International Tax Review is part of the Delinian Group, Delinian Limited, 8 Bouverie Street, London, EC4Y 8AX, Registered in England & Wales, Company number 00954730
Copyright © Delinian Limited and its affiliated companies 2023

Accessibility | Terms of Use | Privacy Policy | Modern Slavery Statement

Switzerland: Swiss non-financial entities and new bank forms – everyone must tick a box



Sarah Drye

Brandi Caruso

The Foreign Account Tax Compliance Act (FATCA), effective since July 1 2014, is a US tax law aimed at addressing perceived tax abuse by US persons through the use of offshore accounts. Its broad impact extends to most Swiss entities, including those outside the financial services industry, regardless of any connection with the US. Every Swiss entity will have a FATCA status and will likely receive one or more requests for new FATCA relevant documentation in the next 12-18 months and some preparation is needed. Swiss financial institutions are complying with FATCA to ensure effective business operations (that is, to avoid the 30% FATCA withholding). To comply, they must review and properly document all account holders, including Swiss companies.

Generally, an account holder is required to provide a certification by ticking the relevant box on the form provided by the bank. The US Form W-8BEN-E includes more than 30 boxes to choose from, which requires a Swiss entity to analyse and determine its FATCA classification under the applicable intergovernmental agreement (IGA) or the FATCA Regulations.

Swiss companies are receiving FATCA certification requests as part of routine record maintenance and time sensitive transactions. For example, in situations when:

  • an entity holds (or intends to open) an account with a Swiss bank or insurance company;

  • an entity intends to borrow funds (or guarantee the funds) from a Swiss bank; and

  • a Swiss entity receives payments of relevant US source income such as interest, dividends, capital gains, rents or royalties (including payments received from related parties).

A company's failure to certify its FATCA classification may lead to the closure of its accounts with financial institutions, limited (or denied) access to funding, and/or 30% FATCA withholding on certain payments.

We recommend that Swiss companies determine their FATCA classification and related compliance obligations to ensure they can comply with bank requests and avoid the potential negative implications of non-compliance on efficient business operations.

Sarah Drye (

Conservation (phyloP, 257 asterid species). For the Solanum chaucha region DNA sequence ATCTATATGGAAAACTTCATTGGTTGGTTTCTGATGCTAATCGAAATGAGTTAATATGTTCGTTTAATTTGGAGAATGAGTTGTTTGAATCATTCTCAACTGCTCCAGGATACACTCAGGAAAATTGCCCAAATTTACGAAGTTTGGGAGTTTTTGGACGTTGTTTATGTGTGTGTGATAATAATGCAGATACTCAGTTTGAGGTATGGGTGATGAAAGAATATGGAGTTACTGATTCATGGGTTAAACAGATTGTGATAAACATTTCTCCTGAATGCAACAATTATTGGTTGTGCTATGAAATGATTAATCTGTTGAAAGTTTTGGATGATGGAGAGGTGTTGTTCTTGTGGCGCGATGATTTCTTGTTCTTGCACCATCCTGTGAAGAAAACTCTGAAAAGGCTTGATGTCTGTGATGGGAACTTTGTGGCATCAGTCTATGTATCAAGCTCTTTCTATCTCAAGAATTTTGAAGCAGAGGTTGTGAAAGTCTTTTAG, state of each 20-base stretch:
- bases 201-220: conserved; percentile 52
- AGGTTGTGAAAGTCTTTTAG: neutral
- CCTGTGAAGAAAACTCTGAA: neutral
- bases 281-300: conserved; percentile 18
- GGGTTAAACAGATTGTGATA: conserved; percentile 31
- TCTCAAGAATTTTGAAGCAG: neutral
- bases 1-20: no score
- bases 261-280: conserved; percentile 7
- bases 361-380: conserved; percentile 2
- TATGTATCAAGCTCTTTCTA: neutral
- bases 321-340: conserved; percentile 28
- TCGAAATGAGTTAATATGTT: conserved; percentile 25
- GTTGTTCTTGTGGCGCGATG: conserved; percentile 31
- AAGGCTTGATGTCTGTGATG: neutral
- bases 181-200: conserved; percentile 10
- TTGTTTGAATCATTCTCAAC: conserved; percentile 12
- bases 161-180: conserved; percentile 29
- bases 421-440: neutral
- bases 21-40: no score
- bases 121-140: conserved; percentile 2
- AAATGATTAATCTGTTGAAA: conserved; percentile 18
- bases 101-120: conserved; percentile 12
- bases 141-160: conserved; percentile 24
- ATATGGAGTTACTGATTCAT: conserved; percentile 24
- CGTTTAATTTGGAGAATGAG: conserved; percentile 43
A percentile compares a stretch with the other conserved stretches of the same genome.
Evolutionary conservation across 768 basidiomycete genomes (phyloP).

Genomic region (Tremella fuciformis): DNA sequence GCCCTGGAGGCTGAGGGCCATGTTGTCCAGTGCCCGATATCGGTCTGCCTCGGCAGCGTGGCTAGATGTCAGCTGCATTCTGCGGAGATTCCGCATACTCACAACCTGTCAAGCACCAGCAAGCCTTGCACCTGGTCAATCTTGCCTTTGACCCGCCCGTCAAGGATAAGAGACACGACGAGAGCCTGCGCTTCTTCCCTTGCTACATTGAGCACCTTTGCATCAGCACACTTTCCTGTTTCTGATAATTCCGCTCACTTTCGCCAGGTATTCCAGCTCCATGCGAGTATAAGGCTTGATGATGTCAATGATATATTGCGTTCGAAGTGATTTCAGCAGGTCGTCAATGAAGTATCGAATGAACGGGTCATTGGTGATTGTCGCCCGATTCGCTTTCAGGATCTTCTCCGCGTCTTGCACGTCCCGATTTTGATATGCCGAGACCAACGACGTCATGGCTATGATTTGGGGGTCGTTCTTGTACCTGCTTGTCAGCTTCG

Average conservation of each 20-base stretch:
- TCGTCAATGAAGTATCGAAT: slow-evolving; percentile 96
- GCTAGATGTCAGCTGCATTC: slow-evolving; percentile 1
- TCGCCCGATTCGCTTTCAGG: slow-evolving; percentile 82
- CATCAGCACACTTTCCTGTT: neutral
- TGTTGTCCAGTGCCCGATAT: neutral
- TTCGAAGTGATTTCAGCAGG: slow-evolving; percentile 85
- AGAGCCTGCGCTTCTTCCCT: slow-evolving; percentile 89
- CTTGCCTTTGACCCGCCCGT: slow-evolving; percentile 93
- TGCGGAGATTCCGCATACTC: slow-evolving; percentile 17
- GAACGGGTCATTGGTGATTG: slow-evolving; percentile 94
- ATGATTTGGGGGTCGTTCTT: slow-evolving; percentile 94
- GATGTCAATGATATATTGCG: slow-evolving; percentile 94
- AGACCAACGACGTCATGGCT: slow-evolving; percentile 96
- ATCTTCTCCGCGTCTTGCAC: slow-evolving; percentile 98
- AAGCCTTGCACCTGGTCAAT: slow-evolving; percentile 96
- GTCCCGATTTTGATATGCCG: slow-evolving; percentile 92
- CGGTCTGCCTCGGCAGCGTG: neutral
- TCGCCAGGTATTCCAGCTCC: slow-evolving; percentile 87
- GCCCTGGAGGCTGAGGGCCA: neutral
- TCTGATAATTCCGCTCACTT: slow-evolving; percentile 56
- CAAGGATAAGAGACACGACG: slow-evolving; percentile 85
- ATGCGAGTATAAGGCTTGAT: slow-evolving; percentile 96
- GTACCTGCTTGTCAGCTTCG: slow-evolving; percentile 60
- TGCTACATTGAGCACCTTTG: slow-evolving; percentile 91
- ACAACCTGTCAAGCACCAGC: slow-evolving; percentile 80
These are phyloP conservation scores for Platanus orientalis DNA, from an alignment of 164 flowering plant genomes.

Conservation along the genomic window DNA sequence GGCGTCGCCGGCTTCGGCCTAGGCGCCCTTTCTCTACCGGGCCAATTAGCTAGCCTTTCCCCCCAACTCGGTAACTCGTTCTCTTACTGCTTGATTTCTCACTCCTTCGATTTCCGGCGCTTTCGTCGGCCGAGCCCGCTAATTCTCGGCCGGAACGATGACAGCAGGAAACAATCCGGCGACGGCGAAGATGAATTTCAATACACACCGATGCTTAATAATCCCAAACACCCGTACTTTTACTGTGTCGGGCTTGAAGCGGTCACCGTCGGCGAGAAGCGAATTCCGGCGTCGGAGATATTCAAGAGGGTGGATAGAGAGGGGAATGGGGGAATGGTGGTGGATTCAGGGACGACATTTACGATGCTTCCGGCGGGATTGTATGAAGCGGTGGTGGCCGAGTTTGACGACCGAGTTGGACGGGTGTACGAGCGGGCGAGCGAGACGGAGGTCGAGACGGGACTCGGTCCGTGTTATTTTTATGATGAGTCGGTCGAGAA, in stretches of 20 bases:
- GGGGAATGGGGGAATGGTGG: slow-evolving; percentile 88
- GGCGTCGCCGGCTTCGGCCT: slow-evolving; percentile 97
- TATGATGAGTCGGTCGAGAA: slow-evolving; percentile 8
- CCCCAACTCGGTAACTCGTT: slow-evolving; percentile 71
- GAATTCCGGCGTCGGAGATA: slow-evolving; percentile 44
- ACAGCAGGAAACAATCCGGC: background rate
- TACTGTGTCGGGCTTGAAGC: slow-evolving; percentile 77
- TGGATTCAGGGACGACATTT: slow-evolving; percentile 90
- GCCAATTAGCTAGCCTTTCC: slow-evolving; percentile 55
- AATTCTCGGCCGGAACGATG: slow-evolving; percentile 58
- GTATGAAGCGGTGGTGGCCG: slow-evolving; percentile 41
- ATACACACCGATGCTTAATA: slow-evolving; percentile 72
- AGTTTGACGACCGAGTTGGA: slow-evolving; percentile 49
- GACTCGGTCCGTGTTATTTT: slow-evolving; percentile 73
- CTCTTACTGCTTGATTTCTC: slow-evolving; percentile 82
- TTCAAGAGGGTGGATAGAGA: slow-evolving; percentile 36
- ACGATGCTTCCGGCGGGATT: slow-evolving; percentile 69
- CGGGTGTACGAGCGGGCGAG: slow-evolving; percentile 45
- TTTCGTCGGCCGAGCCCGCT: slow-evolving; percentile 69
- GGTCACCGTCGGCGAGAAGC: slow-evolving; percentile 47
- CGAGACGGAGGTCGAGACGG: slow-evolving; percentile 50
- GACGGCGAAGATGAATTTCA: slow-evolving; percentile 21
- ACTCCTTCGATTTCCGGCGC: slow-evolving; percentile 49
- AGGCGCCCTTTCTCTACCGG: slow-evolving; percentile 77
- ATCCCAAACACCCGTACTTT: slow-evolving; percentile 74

+41 (0)58 279 8091

Brandi Caruso (

+41 (0)58 279 6397

David McNeil (

+41 (0)58 279 8193



more across site & bottom lb ros

More from across our site

The Brazilian government may be about to align the country’s unique system with OECD standards, but this is a long-awaited TP reform and success is uncertain.
Two months since EU political agreement on pillar two and few member states have made progress on new national laws, but the arrival of OECD technical guidance should quicken the pace. Ralph Cunningham reports.
It’s one of the great ironies of recent history that a populist Republican may have helped make international tax policy more progressive.
Lawmakers have up to 120 days to decide the future of Brazil’s unique transfer pricing rules, but many taxpayers are wary of radical change.
Shell reports profits of £32.2 billion, prompting calls for higher taxes on energy companies, while the IMF warns Australia to raise taxes to sustain public spending.
Governments now have the final OECD guidance on how to implement the 15% global minimum corporate tax rate.
The Indian company, which is contesting the bill, has a family connection to UK Prime Minister Rishi Sunak – whose government has just been hit by a tax scandal.
Developments included calls for tax reform in Malaysia and the US, concerns about the level of the VAT threshold in the UK, Ukraine’s preparations for EU accession, and more.
A steady stream of countries has announced steps towards implementing pillar two, but Korea has got there first. Ralph Cunningham finds out what tax executives should do next.
The BEPS Monitoring Group has found a rare point of agreement with business bodies advocating an EU-wide one-stop-shop for compliance under BEFIT.